Scientists at the Massachusetts Institute of Technology (MIT) have developed an acoustic system that functions like an underwater GPS but does not require a battery to operate. The Underwater Reverse Scatter Positioning (UBL) system generates binary pulses by reflecting modulated audio signals. GPS navigation has been very successful. In addition to helping motorists from point A to point B, the technology has also discovered confusing applications, from battlefields to warehouses.
However, GPS cannot work underwater. This is because water can block and disperse the radio waves on which GPS depends, making them inastive. That’s why submarines use sonar instead of radar to detect their surroundings. Radar beams can be swallowed up within a few yards, and acoustic signals can spread thousands of miles under the right conditions.
According to MIT scientists, the problem with using acoustics to create an underwater signal generator equivalent to GPS is that acoustic signal generators are very power-hungry. This may not be important for nuclear submarines, but it can be a real problem for small devices that rely on batteries to carry out tasks, such as tracking animals.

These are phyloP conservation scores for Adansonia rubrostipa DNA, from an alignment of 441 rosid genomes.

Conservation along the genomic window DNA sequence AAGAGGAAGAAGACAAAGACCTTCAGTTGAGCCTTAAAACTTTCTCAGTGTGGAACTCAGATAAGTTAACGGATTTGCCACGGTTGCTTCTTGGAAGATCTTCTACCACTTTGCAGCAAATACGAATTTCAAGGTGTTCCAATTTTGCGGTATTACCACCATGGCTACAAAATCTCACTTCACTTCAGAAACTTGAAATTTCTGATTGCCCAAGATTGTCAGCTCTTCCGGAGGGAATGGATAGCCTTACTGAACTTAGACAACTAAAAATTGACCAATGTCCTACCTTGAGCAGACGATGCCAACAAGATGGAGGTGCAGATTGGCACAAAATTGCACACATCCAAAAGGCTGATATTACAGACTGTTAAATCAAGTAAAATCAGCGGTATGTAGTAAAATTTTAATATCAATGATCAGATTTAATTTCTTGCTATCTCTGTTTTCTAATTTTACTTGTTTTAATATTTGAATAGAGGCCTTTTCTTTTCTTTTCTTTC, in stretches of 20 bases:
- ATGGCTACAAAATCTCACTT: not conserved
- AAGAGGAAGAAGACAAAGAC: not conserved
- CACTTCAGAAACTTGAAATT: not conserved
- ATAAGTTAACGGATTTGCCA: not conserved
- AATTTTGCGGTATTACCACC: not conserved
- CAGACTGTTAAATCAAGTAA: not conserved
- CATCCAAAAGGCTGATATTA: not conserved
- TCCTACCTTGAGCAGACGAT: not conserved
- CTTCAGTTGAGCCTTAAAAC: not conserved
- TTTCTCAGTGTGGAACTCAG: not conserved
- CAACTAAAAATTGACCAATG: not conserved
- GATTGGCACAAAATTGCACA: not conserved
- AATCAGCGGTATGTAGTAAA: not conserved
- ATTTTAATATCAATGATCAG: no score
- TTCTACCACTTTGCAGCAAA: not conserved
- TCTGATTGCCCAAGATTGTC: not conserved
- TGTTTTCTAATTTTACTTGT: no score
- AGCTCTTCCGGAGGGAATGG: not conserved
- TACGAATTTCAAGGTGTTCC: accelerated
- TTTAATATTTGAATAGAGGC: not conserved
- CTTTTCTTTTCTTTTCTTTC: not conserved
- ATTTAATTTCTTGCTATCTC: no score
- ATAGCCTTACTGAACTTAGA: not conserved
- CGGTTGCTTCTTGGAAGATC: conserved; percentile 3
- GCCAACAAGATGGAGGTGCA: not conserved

To help overcome this problem, MIT researchers, with the support of the Naval Research Office, turned to pyelectronic materials, which generate electrical charges under mechanical stress, including the effects of sound waves. For UCL systems, the team used a ballast sensor to selectively reflect back the sound waves emitted from the environment as a reverse scattering, using the sound waves themselves as a power source. These sound waves are then received by the receiver in binary mode, with 1 reflecting sound waves and 0 reflecting sound waves.
This binary signal allows the UCL system to carry information, time the sound waves reflected from the sensor, and then return the time required by the observation device to secure the position. However, the team points out that the underwater environment is extremely complex and sound waves bounce off the surface and the ocean floor. Especially in shallow waters, the rebound signal is strong, which is more difficult.
To solve this problem, the team used a “frequency hopping” approach, in which signals are sent at a series of frequencies in one mode, so they return in different phases. The combination of timing data and phase data allows for more precise fixation. In shallow waters, the bit rate of the signal is slowed down so that the echo has time to fade without interfering with the signal.
So far, the UBL system has passed the concept verification test of shallow water, and its estimated distance is nearly 50 cm. MIT will work with the Woodhall Oceanographic Institute to increase the distance before starting field testing. The ultimate goal is a navigation technique that will allow autonomous underwater spacecraft to map the ocean floor in detail.
“Why can’t we send autonomous underwater spacecraft to carry out missions to explore the ocean?” The answer is yes. We’re going to lose them. Team leader Reza Ghaffarivardavagh said.
Papers on the study were presented at the Computational Machinery Association’s Web Hotspot Symposium.